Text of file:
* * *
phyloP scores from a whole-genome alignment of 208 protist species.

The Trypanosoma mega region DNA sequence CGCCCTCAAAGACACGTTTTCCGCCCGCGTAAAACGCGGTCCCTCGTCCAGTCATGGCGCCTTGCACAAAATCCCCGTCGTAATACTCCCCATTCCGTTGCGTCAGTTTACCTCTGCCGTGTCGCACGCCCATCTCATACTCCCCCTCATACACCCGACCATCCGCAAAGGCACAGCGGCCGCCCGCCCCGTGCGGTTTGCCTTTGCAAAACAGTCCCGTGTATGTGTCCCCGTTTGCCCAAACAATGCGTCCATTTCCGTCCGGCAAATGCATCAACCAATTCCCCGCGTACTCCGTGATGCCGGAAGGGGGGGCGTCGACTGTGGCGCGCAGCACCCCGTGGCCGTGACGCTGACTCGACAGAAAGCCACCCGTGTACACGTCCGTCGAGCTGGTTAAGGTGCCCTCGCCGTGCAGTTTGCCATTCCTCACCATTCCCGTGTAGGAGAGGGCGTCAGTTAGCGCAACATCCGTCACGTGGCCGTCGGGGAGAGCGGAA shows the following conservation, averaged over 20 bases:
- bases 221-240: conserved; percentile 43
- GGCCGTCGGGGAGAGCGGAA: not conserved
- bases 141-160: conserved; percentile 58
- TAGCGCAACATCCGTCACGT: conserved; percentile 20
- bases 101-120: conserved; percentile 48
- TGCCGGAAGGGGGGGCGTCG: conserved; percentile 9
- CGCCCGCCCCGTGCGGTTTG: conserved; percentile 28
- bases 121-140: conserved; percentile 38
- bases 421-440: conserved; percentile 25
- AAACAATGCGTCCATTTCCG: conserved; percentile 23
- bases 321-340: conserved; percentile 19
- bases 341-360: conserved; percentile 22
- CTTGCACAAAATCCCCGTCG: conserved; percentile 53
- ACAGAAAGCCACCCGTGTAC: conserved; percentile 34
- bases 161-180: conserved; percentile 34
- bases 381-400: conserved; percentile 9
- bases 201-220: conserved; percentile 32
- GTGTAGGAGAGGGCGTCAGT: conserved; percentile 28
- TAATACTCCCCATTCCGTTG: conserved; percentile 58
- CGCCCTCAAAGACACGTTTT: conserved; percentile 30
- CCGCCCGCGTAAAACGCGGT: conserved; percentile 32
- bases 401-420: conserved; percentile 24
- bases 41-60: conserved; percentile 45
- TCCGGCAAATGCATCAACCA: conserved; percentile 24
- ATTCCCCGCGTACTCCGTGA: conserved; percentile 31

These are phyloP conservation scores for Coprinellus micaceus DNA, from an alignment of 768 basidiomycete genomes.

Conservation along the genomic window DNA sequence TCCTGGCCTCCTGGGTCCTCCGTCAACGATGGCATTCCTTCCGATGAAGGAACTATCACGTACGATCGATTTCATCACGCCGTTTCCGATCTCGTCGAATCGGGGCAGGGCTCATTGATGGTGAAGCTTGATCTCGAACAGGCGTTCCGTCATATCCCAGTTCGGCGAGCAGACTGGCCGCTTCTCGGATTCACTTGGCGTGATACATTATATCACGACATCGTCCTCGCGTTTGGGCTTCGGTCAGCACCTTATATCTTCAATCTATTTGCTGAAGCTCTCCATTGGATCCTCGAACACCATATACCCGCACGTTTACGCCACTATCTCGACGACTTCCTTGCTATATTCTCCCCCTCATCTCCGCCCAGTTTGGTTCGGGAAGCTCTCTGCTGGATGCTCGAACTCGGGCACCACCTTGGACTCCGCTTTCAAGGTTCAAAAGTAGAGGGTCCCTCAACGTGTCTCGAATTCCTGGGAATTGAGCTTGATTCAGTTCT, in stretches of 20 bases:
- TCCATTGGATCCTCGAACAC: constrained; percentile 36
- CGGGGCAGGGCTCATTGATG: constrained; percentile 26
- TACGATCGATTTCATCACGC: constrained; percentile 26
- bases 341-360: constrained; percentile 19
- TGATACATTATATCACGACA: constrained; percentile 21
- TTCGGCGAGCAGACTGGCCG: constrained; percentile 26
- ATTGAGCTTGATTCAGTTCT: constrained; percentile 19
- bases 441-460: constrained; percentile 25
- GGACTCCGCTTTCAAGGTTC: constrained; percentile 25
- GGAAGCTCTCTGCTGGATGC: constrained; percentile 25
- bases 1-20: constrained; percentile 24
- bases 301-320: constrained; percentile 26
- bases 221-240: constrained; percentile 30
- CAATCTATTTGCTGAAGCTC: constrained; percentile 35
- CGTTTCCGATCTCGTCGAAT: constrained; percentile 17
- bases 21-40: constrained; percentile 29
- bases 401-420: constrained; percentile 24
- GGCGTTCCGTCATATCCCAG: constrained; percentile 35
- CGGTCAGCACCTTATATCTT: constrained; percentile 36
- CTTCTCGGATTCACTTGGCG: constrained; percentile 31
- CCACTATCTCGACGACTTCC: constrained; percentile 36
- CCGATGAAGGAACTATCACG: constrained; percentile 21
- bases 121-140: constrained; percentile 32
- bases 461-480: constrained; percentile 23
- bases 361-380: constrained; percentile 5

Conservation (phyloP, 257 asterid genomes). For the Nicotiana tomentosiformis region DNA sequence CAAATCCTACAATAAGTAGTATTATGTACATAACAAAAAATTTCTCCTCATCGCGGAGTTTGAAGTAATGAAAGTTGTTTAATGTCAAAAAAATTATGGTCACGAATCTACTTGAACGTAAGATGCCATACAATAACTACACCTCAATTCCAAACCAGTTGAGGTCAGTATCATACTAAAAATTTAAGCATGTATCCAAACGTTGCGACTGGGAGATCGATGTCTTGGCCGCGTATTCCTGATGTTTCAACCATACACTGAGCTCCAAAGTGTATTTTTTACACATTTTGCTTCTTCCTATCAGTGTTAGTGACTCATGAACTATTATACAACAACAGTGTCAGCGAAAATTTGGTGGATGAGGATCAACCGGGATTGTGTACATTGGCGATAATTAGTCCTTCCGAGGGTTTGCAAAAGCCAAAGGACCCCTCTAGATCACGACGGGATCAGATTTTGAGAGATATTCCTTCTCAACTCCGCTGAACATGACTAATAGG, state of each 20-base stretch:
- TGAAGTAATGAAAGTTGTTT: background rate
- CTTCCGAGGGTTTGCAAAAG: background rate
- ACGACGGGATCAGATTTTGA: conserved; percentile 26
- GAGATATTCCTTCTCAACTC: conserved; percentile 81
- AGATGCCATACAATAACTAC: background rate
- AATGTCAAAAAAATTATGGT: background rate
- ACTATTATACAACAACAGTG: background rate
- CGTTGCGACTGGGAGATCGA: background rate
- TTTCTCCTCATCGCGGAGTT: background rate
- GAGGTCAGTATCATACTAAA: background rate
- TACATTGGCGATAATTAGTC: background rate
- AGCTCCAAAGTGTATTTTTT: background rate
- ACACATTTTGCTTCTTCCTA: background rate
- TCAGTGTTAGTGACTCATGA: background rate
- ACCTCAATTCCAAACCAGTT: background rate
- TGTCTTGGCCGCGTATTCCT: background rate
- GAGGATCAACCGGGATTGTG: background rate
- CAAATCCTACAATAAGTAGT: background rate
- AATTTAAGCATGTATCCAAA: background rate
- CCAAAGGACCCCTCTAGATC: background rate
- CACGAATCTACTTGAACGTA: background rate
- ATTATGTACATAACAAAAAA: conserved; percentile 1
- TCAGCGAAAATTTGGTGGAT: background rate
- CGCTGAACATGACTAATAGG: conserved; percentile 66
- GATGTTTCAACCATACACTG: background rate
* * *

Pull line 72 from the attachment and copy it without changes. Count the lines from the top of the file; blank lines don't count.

- GAGGATCAACCGGGATTGTG: background rate